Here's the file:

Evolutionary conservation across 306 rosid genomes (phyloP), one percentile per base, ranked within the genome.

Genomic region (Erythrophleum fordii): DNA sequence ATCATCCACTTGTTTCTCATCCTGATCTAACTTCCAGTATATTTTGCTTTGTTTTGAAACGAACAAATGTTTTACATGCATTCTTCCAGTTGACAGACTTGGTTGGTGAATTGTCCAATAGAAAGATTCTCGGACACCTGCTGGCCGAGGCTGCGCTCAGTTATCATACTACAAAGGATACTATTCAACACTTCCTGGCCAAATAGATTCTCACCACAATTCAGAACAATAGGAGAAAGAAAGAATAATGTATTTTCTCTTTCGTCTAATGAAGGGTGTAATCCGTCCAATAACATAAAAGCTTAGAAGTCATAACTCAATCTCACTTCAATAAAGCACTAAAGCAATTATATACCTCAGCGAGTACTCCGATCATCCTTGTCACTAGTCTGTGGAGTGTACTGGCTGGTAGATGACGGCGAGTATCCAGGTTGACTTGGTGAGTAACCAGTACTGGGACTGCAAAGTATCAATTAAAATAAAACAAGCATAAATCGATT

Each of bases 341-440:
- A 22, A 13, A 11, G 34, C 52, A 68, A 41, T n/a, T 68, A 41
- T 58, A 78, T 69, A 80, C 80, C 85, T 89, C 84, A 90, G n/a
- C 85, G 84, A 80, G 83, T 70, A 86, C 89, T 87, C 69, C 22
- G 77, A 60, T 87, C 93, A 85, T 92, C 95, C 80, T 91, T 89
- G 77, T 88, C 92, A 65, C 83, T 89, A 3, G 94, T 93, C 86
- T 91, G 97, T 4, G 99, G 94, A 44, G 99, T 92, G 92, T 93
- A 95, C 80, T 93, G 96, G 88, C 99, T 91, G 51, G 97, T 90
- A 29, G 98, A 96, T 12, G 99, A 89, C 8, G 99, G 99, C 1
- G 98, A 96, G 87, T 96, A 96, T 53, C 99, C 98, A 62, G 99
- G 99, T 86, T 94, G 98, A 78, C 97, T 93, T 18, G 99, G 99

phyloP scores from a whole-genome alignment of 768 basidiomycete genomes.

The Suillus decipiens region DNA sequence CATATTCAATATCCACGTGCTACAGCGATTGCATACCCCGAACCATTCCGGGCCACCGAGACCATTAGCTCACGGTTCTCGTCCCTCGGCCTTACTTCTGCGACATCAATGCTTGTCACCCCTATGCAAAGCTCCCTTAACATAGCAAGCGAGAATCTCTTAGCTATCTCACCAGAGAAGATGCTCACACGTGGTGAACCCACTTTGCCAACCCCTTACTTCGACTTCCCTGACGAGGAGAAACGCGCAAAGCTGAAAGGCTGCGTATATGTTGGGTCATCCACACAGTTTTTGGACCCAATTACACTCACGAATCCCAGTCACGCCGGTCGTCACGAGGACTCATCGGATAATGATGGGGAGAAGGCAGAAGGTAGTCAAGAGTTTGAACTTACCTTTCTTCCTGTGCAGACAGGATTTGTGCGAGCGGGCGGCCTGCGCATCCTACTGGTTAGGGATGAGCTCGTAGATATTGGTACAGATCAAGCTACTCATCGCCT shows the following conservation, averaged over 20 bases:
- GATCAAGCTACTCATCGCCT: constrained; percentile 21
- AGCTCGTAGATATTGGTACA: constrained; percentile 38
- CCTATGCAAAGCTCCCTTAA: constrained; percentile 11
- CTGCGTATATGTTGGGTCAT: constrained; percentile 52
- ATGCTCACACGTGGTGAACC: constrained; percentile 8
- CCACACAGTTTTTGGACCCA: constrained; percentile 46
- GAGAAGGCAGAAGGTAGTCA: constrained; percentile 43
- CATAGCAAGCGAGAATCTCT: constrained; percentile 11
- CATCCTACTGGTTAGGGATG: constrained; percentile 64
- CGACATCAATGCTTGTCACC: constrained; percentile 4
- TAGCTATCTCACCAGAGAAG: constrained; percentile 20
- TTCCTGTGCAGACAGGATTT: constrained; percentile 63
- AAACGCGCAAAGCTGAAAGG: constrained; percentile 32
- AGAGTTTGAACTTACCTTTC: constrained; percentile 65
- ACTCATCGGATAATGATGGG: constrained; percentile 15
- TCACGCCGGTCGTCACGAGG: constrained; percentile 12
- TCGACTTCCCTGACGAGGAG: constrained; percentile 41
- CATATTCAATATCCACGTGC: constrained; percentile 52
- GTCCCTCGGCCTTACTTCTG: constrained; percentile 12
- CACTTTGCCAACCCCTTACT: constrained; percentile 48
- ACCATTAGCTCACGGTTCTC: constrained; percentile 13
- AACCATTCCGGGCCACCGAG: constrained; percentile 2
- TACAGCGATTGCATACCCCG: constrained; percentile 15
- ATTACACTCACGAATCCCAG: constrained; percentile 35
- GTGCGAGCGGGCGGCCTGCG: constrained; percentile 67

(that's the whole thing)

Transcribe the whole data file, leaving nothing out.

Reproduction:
Evolutionary conservation across 306 rosid genomes (phyloP), one percentile per base, ranked within the genome.

Genomic region (Erythrophleum fordii): DNA sequence ATCATCCACTTGTTTCTCATCCTGATCTAACTTCCAGTATATTTTGCTTTGTTTTGAAACGAACAAATGTTTTACATGCATTCTTCCAGTTGACAGACTTGGTTGGTGAATTGTCCAATAGAAAGATTCTCGGACACCTGCTGGCCGAGGCTGCGCTCAGTTATCATACTACAAAGGATACTATTCAACACTTCCTGGCCAAATAGATTCTCACCACAATTCAGAACAATAGGAGAAAGAAAGAATAATGTATTTTCTCTTTCGTCTAATGAAGGGTGTAATCCGTCCAATAACATAAAAGCTTAGAAGTCATAACTCAATCTCACTTCAATAAAGCACTAAAGCAATTATATACCTCAGCGAGTACTCCGATCATCCTTGTCACTAGTCTGTGGAGTGTACTGGCTGGTAGATGACGGCGAGTATCCAGGTTGACTTGGTGAGTAACCAGTACTGGGACTGCAAAGTATCAATTAAAATAAAACAAGCATAAATCGATT

Each of bases 341-440:
- A 22, A 13, A 11, G 34, C 52, A 68, A 41, T n/a, T 68, A 41
- T 58, A 78, T 69, A 80, C 80, C 85, T 89, C 84, A 90, G n/a
- C 85, G 84, A 80, G 83, T 70, A 86, C 89, T 87, C 69, C 22
- G 77, A 60, T 87, C 93, A 85, T 92, C 95, C 80, T 91, T 89
- G 77, T 88, C 92, A 65, C 83, T 89, A 3, G 94, T 93, C 86
- T 91, G 97, T 4, G 99, G 94, A 44, G 99, T 92, G 92, T 93
- A 95, C 80, T 93, G 96, G 88, C 99, T 91, G 51, G 97, T 90
- A 29, G 98, A 96, T 12, G 99, A 89, C 8, G 99, G 99, C 1
- G 98, A 96, G 87, T 96, A 96, T 53, C 99, C 98, A 62, G 99
- G 99, T 86, T 94, G 98, A 78, C 97, T 93, T 18, G 99, G 99

phyloP scores from a whole-genome alignment of 768 basidiomycete genomes.

The Suillus decipiens region DNA sequence CATATTCAATATCCACGTGCTACAGCGATTGCATACCCCGAACCATTCCGGGCCACCGAGACCATTAGCTCACGGTTCTCGTCCCTCGGCCTTACTTCTGCGACATCAATGCTTGTCACCCCTATGCAAAGCTCCCTTAACATAGCAAGCGAGAATCTCTTAGCTATCTCACCAGAGAAGATGCTCACACGTGGTGAACCCACTTTGCCAACCCCTTACTTCGACTTCCCTGACGAGGAGAAACGCGCAAAGCTGAAAGGCTGCGTATATGTTGGGTCATCCACACAGTTTTTGGACCCAATTACACTCACGAATCCCAGTCACGCCGGTCGTCACGAGGACTCATCGGATAATGATGGGGAGAAGGCAGAAGGTAGTCAAGAGTTTGAACTTACCTTTCTTCCTGTGCAGACAGGATTTGTGCGAGCGGGCGGCCTGCGCATCCTACTGGTTAGGGATGAGCTCGTAGATATTGGTACAGATCAAGCTACTCATCGCCT shows the following conservation, averaged over 20 bases:
- GATCAAGCTACTCATCGCCT: constrained; percentile 21
- AGCTCGTAGATATTGGTACA: constrained; percentile 38
- CCTATGCAAAGCTCCCTTAA: constrained; percentile 11
- CTGCGTATATGTTGGGTCAT: constrained; percentile 52
- ATGCTCACACGTGGTGAACC: constrained; percentile 8
- CCACACAGTTTTTGGACCCA: constrained; percentile 46
- GAGAAGGCAGAAGGTAGTCA: constrained; percentile 43
- CATAGCAAGCGAGAATCTCT: constrained; percentile 11
- CATCCTACTGGTTAGGGATG: constrained; percentile 64
- CGACATCAATGCTTGTCACC: constrained; percentile 4
- TAGCTATCTCACCAGAGAAG: constrained; percentile 20
- TTCCTGTGCAGACAGGATTT: constrained; percentile 63
- AAACGCGCAAAGCTGAAAGG: constrained; percentile 32
- AGAGTTTGAACTTACCTTTC: constrained; percentile 65
- ACTCATCGGATAATGATGGG: constrained; percentile 15
- TCACGCCGGTCGTCACGAGG: constrained; percentile 12
- TCGACTTCCCTGACGAGGAG: constrained; percentile 41
- CATATTCAATATCCACGTGC: constrained; percentile 52
- GTCCCTCGGCCTTACTTCTG: constrained; percentile 12
- CACTTTGCCAACCCCTTACT: constrained; percentile 48
- ACCATTAGCTCACGGTTCTC: constrained; percentile 13
- AACCATTCCGGGCCACCGAG: constrained; percentile 2
- TACAGCGATTGCATACCCCG: constrained; percentile 15
- ATTACACTCACGAATCCCAG: constrained; percentile 35
- GTGCGAGCGGGCGGCCTGCG: constrained; percentile 67